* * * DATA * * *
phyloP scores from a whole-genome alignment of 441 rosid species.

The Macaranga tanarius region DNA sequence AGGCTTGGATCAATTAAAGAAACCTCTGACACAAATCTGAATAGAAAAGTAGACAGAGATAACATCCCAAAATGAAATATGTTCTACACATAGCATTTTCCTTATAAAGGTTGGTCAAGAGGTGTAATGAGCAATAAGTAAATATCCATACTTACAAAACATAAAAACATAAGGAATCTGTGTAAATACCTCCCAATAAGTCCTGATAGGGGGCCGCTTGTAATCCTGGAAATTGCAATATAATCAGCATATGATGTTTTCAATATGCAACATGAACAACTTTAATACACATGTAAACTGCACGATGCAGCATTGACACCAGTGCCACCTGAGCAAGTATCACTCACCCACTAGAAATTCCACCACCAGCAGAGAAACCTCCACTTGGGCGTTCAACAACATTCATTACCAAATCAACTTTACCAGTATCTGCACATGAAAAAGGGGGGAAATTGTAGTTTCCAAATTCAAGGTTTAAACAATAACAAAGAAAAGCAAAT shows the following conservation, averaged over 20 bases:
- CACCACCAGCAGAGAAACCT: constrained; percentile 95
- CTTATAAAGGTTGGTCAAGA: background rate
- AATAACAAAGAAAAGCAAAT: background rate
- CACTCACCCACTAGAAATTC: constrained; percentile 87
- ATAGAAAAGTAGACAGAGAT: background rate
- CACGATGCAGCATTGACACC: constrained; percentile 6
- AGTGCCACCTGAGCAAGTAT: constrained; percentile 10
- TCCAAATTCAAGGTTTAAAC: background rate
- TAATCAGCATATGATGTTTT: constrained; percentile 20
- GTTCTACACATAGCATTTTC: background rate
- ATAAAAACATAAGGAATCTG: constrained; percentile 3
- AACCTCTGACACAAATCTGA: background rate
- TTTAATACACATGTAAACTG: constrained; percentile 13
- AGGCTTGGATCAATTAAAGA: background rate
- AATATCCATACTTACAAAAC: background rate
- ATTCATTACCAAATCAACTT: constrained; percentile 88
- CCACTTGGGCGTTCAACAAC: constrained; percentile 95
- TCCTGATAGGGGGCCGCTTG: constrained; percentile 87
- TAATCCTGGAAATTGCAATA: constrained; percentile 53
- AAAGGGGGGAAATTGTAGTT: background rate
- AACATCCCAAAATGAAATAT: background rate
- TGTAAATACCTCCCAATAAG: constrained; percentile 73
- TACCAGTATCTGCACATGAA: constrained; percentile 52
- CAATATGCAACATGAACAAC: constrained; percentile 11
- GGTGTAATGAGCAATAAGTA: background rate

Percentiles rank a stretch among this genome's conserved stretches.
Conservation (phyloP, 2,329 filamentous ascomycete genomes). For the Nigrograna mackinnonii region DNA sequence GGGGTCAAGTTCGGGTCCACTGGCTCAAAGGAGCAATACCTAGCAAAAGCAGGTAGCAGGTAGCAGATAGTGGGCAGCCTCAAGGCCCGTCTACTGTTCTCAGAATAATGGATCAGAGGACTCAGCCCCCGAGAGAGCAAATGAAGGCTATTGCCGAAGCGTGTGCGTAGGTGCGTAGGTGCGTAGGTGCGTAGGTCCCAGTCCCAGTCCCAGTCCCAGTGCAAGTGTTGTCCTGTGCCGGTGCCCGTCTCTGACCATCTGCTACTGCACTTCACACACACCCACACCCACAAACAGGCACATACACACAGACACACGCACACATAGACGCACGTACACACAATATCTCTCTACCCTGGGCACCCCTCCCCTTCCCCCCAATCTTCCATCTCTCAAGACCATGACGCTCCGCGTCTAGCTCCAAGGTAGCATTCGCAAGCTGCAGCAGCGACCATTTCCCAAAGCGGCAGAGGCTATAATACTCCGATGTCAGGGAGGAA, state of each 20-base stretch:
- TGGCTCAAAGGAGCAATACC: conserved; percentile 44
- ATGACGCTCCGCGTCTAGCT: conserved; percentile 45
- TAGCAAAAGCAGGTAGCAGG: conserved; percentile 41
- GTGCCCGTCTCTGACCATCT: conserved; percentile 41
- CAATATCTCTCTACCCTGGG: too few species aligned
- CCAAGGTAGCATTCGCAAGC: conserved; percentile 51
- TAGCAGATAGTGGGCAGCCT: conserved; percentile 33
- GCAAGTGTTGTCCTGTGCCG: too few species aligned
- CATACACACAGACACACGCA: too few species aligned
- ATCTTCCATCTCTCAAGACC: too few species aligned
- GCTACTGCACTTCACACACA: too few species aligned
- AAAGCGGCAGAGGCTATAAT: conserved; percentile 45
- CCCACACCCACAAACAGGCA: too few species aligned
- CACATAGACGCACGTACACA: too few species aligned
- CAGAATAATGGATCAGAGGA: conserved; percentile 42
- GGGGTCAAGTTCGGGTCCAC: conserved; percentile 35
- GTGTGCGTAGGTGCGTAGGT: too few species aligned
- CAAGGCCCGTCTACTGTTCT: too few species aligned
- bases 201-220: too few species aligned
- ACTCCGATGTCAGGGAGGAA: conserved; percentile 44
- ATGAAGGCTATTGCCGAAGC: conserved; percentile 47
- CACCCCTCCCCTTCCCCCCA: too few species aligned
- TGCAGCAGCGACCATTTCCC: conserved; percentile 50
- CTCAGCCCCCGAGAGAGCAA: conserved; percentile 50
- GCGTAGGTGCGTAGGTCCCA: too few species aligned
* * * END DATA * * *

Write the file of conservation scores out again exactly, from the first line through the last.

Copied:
phyloP scores from a whole-genome alignment of 441 rosid species.

The Macaranga tanarius region DNA sequence AGGCTTGGATCAATTAAAGAAACCTCTGACACAAATCTGAATAGAAAAGTAGACAGAGATAACATCCCAAAATGAAATATGTTCTACACATAGCATTTTCCTTATAAAGGTTGGTCAAGAGGTGTAATGAGCAATAAGTAAATATCCATACTTACAAAACATAAAAACATAAGGAATCTGTGTAAATACCTCCCAATAAGTCCTGATAGGGGGCCGCTTGTAATCCTGGAAATTGCAATATAATCAGCATATGATGTTTTCAATATGCAACATGAACAACTTTAATACACATGTAAACTGCACGATGCAGCATTGACACCAGTGCCACCTGAGCAAGTATCACTCACCCACTAGAAATTCCACCACCAGCAGAGAAACCTCCACTTGGGCGTTCAACAACATTCATTACCAAATCAACTTTACCAGTATCTGCACATGAAAAAGGGGGGAAATTGTAGTTTCCAAATTCAAGGTTTAAACAATAACAAAGAAAAGCAAAT shows the following conservation, averaged over 20 bases:
- CACCACCAGCAGAGAAACCT: constrained; percentile 95
- CTTATAAAGGTTGGTCAAGA: background rate
- AATAACAAAGAAAAGCAAAT: background rate
- CACTCACCCACTAGAAATTC: constrained; percentile 87
- ATAGAAAAGTAGACAGAGAT: background rate
- CACGATGCAGCATTGACACC: constrained; percentile 6
- AGTGCCACCTGAGCAAGTAT: constrained; percentile 10
- TCCAAATTCAAGGTTTAAAC: background rate
- TAATCAGCATATGATGTTTT: constrained; percentile 20
- GTTCTACACATAGCATTTTC: background rate
- ATAAAAACATAAGGAATCTG: constrained; percentile 3
- AACCTCTGACACAAATCTGA: background rate
- TTTAATACACATGTAAACTG: constrained; percentile 13
- AGGCTTGGATCAATTAAAGA: background rate
- AATATCCATACTTACAAAAC: background rate
- ATTCATTACCAAATCAACTT: constrained; percentile 88
- CCACTTGGGCGTTCAACAAC: constrained; percentile 95
- TCCTGATAGGGGGCCGCTTG: constrained; percentile 87
- TAATCCTGGAAATTGCAATA: constrained; percentile 53
- AAAGGGGGGAAATTGTAGTT: background rate
- AACATCCCAAAATGAAATAT: background rate
- TGTAAATACCTCCCAATAAG: constrained; percentile 73
- TACCAGTATCTGCACATGAA: constrained; percentile 52
- CAATATGCAACATGAACAAC: constrained; percentile 11
- GGTGTAATGAGCAATAAGTA: background rate

Percentiles rank a stretch among this genome's conserved stretches.
Conservation (phyloP, 2,329 filamentous ascomycete genomes). For the Nigrograna mackinnonii region DNA sequence GGGGTCAAGTTCGGGTCCACTGGCTCAAAGGAGCAATACCTAGCAAAAGCAGGTAGCAGGTAGCAGATAGTGGGCAGCCTCAAGGCCCGTCTACTGTTCTCAGAATAATGGATCAGAGGACTCAGCCCCCGAGAGAGCAAATGAAGGCTATTGCCGAAGCGTGTGCGTAGGTGCGTAGGTGCGTAGGTGCGTAGGTCCCAGTCCCAGTCCCAGTCCCAGTGCAAGTGTTGTCCTGTGCCGGTGCCCGTCTCTGACCATCTGCTACTGCACTTCACACACACCCACACCCACAAACAGGCACATACACACAGACACACGCACACATAGACGCACGTACACACAATATCTCTCTACCCTGGGCACCCCTCCCCTTCCCCCCAATCTTCCATCTCTCAAGACCATGACGCTCCGCGTCTAGCTCCAAGGTAGCATTCGCAAGCTGCAGCAGCGACCATTTCCCAAAGCGGCAGAGGCTATAATACTCCGATGTCAGGGAGGAA, state of each 20-base stretch:
- TGGCTCAAAGGAGCAATACC: conserved; percentile 44
- ATGACGCTCCGCGTCTAGCT: conserved; percentile 45
- TAGCAAAAGCAGGTAGCAGG: conserved; percentile 41
- GTGCCCGTCTCTGACCATCT: conserved; percentile 41
- CAATATCTCTCTACCCTGGG: too few species aligned
- CCAAGGTAGCATTCGCAAGC: conserved; percentile 51
- TAGCAGATAGTGGGCAGCCT: conserved; percentile 33
- GCAAGTGTTGTCCTGTGCCG: too few species aligned
- CATACACACAGACACACGCA: too few species aligned
- ATCTTCCATCTCTCAAGACC: too few species aligned
- GCTACTGCACTTCACACACA: too few species aligned
- AAAGCGGCAGAGGCTATAAT: conserved; percentile 45
- CCCACACCCACAAACAGGCA: too few species aligned
- CACATAGACGCACGTACACA: too few species aligned
- CAGAATAATGGATCAGAGGA: conserved; percentile 42
- GGGGTCAAGTTCGGGTCCAC: conserved; percentile 35
- GTGTGCGTAGGTGCGTAGGT: too few species aligned
- CAAGGCCCGTCTACTGTTCT: too few species aligned
- bases 201-220: too few species aligned
- ACTCCGATGTCAGGGAGGAA: conserved; percentile 44
- ATGAAGGCTATTGCCGAAGC: conserved; percentile 47
- CACCCCTCCCCTTCCCCCCA: too few species aligned
- TGCAGCAGCGACCATTTCCC: conserved; percentile 50
- CTCAGCCCCCGAGAGAGCAA: conserved; percentile 50
- GCGTAGGTGCGTAGGTCCCA: too few species aligned